Internet, Law & Policy

ICOs Are Dead In China As Chinese Government Nixes Cryptocurrencies

Seven Chinese regulatory bodies issued initial coin offering rules that totally ban the practice by cryptocurrency and Bitcoin wannabes.

ICOs are often compared to initial public offerings. Wherein the latter refers to a private company hoping to raise funds via a public sale, an initial coin offering is an unregulated method of crowdfunding by using a cryptocurrency.

The Ministry of Industry and Information Technology, the State Internet Information Office, the State Administration for Industry and Commerce, the China Banking Regulatory Commission, the China Securities Regulatory Commission and the official insurance regulator together said that ICOs are potentially illegal fundraising activities and have gravely disrupted normal economic and financial order, according to China Money Network.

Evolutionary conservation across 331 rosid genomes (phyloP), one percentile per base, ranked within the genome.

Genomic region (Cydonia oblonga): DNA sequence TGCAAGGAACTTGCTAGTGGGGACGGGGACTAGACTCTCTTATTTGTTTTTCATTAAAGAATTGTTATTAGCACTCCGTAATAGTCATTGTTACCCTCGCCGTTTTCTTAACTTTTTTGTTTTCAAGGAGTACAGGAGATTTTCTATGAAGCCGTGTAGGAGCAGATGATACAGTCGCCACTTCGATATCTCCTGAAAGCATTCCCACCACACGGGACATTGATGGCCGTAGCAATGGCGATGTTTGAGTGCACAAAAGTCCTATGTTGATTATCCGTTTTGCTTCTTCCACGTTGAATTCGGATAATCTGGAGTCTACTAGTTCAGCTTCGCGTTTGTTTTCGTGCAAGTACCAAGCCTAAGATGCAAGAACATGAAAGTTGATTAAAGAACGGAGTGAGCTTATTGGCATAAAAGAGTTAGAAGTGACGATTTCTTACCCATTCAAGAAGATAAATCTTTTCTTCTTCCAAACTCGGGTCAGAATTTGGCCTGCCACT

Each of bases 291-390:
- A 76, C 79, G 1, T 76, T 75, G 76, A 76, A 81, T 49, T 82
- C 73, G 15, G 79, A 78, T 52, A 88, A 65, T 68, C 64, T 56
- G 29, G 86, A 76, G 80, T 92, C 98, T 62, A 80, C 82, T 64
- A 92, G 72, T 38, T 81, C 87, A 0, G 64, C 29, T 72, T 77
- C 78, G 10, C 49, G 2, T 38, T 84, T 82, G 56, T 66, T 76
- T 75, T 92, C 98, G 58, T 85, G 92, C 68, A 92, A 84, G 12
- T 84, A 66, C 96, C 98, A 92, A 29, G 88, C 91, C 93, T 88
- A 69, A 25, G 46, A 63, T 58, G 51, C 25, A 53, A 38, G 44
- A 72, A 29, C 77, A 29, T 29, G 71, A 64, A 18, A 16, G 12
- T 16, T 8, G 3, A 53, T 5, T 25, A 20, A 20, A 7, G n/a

During the first half of this year, 64 ICOs were issued in China, raising crypto currencies worth a total of US$420 million. TienPay was planning to launch its own ICO later this week to raise funds for a movie project in Shenzhen, but those plans appear stalled with the final rules issued by the Chinese government.

These is no good way to spin this news. The regulatory bodies will not reverse their decision, and the wording of the decisions further casts a dark shadow over the use, sale, or mining of bitcoins and other cryptocurrencies in China.

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